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N Engl J Med ; 387(2): 148-159, 2022 07 14.
Article in English | MEDLINE | ID: covidwho-1931553


BACKGROUND: Neonatal hypoxic-ischemic encephalopathy is an important cause of death as well as long-term disability in survivors. Erythropoietin has been hypothesized to have neuroprotective effects in infants with hypoxic-ischemic encephalopathy, but its effects on neurodevelopmental outcomes when given in conjunction with therapeutic hypothermia are unknown. METHODS: In a multicenter, double-blind, randomized, placebo-controlled trial, we assigned 501 infants born at 36 weeks or more of gestation with moderate or severe hypoxic-ischemic encephalopathy to receive erythropoietin or placebo, in conjunction with standard therapeutic hypothermia. Erythropoietin (1000 U per kilogram of body weight) or saline placebo was administered intravenously within 26 hours after birth, as well as at 2, 3, 4, and 7 days of age. The primary outcome was death or neurodevelopmental impairment at 22 to 36 months of age. Neurodevelopmental impairment was defined as cerebral palsy, a Gross Motor Function Classification System level of at least 1 (on a scale of 0 [normal] to 5 [most impaired]), or a cognitive score of less than 90 (which corresponds to 0.67 SD below the mean, with higher scores indicating better performance) on the Bayley Scales of Infant and Toddler Development, third edition. RESULTS: Of 500 infants in the modified intention-to-treat analysis, 257 received erythropoietin and 243 received placebo. The incidence of death or neurodevelopmental impairment was 52.5% in the erythropoietin group and 49.5% in the placebo group (relative risk, 1.03; 95% confidence interval [CI], 0.86 to 1.24; P = 0.74). The mean number of serious adverse events per child was higher in the erythropoietin group than in the placebo group (0.86 vs. 0.67; relative risk, 1.26; 95% CI, 1.01 to 1.57). CONCLUSIONS: The administration of erythropoietin to newborns undergoing therapeutic hypothermia for hypoxic-ischemic encephalopathy did not result in a lower risk of death or neurodevelopmental impairment than placebo and was associated with a higher rate of serious adverse events. (Funded by the National Institute of Neurological Disorders and Stroke; number, NCT02811263.).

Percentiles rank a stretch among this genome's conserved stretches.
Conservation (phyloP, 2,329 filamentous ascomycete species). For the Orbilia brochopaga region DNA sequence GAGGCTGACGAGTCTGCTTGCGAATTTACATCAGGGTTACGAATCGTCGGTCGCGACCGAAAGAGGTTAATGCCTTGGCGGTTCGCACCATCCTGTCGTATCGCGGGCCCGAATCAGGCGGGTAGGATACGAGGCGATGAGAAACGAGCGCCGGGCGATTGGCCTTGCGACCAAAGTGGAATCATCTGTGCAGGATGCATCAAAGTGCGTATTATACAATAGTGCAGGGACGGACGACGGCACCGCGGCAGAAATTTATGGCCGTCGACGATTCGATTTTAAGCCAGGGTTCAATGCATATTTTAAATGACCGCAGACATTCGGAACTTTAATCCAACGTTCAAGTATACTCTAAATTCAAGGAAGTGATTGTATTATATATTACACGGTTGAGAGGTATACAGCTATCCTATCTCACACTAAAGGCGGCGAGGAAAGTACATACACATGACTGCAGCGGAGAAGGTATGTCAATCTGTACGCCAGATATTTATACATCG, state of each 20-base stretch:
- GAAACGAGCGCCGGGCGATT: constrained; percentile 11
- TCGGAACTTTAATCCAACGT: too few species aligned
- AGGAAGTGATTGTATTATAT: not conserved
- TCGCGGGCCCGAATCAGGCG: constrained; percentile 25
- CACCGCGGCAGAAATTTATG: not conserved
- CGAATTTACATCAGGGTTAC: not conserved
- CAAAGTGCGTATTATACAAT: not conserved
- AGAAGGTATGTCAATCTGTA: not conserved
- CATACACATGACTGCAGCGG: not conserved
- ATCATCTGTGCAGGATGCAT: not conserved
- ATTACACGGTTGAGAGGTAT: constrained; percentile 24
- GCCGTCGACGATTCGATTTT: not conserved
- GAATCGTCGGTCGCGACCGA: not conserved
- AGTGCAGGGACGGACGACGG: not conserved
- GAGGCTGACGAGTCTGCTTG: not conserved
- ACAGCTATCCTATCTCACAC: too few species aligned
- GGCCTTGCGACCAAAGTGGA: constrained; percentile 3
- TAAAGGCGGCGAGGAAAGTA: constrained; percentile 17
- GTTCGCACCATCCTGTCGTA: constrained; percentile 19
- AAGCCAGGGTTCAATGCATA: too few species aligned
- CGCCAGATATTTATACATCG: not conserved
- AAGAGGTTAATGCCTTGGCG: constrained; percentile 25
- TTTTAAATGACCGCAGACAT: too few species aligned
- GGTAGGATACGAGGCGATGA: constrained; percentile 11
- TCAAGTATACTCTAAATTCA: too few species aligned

Erythropoietin , Hypothermia, Induced , Hypoxia-Ischemia, Brain , Neuroprotective Agents , Administration, Intravenous , Cerebral Palsy/etiology , Double-Blind Method , Erythropoietin/administration & dosage , Erythropoietin/adverse effects , Erythropoietin/therapeutic use , Humans , Hypothermia, Induced/methods , Hypoxia-Ischemia, Brain/complications , Hypoxia-Ischemia, Brain/drug therapy , Hypoxia-Ischemia, Brain/therapy , Infant , Infant, Newborn , Neuroprotective Agents/administration & dosage , Neuroprotective Agents/adverse effects , Neuroprotective Agents/therapeutic use
BMJ Open ; 10(10): e039323, 2020 10 27.
Article in English | MEDLINE | ID: covidwho-1228876


INTRODUCTION: Blood and imaging biomarkers show promise in prognosticating outcomes after paediatric cardiac arrest in pilot studies. We describe the methods and early recruitment challenges and solutions for an ongoing multicentre (n=14) observational trial, Personalising Outcomes following Child Cardiac Arrest to validate clinical, blood and imaging biomarkers individually and together in a clinically relevant panel. METHODS AND ANALYSIS: Children (n=164) between 48 hours and 17 years of age who receive chest compressions irrespective of provider, duration, or event location and are admitted to an intensive care unit are eligible. Blood samples will be taken on days 1-3 for the measurement of brain-focused biomarkers analysed to predict the outcome. Clinically indicated and timed brain MRI and spectroscopy biomarkers will be analysed to predict the outcome. The primary outcome for the trial is survival with favourable (Vineland Adaptive Behavioural Scale score >70) outcome at 1 year. Secondary outcomes include mortality and pre-event and postdischarge measures of emotional, cognitive, physical and family functioning and health-related quality of life. Early enrollment targets were not met due to prolonged regulatory and subcontract processes. Multiple, simultaneous interventions including modification to inclusion criteria, additional sites and site visits were implemented with successful improvement in recruitment. Study procedures including outcomes and biomarker analysis are ongoing. ETHICS AND DISSEMINATION: Twelve of 14 sites will use the centralised Institutional Review Board (IRB) at the University of Pittsburgh (PRO14030712). Two sites will use individual IRBs: Children's Healthcare of Atlanta Institutional Review Board and Children's Hospital of Wisconsin IRB. Parents and/or guardians are consented and children assented (when possible) by the site Primary investigator (PI) or research coordinator for enrollment. Study findings will be disseminated through scientific conferences, peer-reviewed journal publications, public study website materials and invited lectures. TRIAL REGISTRATION NUMBER: NCT02769026.

COVID-19 , Heart Arrest , Aftercare , Child , Heart Arrest/therapy , Humans , Patient Discharge , Quality of Life , SARS-CoV-2 , Wisconsin